2. Leadership training

Leadership training encompasses soft skills—things like communication, conflict resolution, humility, work ethic, responsibility, and so on. 

You need clear, consistent leadership training across your company, so you know all your leaders meet the same high standards. It’s also important to know the three types of leaders you have on your team. 

Natural leaders

Have you ever met someone who was born a leader? They’re smart, they’re engaging, they’re charismatic. There’s just something about them that makes people want to do what they say.

If you’ve got someone like that on your team, that’s awesome to have that kind of raw leadership talent. But just because someone has a natural gift doesn’t mean they’ve reached their peak potential. You still have to teach them how to channel and develop their leadership skills.

It’s also easy for natural leaders to get overconfident or take a my-way-or-the-highway approach. That’s not the kind of leadership your crew needs, so you must teach natural leaders to slow down, listen, and seek wise counsel from the people around them.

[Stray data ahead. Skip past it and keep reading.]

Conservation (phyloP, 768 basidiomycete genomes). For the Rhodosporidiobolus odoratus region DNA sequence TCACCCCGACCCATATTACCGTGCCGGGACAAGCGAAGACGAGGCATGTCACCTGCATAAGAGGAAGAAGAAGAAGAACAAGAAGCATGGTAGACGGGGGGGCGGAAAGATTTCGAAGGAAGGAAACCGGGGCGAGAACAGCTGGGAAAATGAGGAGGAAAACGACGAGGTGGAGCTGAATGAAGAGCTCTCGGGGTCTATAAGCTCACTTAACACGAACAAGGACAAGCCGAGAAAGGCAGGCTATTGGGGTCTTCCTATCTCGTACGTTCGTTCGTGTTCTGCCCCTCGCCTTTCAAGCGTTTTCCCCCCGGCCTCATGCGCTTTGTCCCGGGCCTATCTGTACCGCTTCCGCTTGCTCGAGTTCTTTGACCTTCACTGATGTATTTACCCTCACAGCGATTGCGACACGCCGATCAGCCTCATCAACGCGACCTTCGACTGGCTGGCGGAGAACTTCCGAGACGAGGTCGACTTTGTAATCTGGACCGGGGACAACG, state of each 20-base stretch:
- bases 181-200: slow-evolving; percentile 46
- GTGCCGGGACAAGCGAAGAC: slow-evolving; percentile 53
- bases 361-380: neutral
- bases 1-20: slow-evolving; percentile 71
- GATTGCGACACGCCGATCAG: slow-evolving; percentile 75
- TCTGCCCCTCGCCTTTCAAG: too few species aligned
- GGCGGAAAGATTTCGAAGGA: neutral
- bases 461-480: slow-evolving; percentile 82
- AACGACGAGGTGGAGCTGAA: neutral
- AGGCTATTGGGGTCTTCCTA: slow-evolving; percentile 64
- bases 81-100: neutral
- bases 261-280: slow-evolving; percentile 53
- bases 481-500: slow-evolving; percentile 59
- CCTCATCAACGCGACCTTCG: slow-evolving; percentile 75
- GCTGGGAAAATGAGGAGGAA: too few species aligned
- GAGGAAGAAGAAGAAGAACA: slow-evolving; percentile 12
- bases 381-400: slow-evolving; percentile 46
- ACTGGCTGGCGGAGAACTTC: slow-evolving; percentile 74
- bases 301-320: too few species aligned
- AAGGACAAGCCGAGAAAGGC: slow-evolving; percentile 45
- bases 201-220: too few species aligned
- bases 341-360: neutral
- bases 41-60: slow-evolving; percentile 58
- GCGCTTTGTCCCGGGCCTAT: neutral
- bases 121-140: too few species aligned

Learned leaders 

Some people who become leaders are not naturally talented at it. That’s not to say they’re bad—they can be amazing at what they do—but leadership is a skill they have to learn and work hard at. 

This may happen because someone is inexperienced, reserved, afraid of conflict, or unsure of themselves. Or maybe they simply got promoted from another role and need a plan to transition into leadership. That’s all okay. 

Learned leaders are incredible to have on your team. They are overcomers who can take on just about any challenge. They tend to have a good work ethic and be aware of how their authority affects others. 

They can also make fantastic mentors for your other workers, especially if they’ve worked in other roles on a construction crew before. (Education on how to be a good mentor is another part of leadership training, by the way.)

Learned leaders may take time to get comfortable in their role. At first, they may be hesitant to make big decisions, or they might overcompensate for what they perceive as their own shortcomings by being too strict. You’ll have to teach them to be confident in themselves, handle conflict graciously, and so on.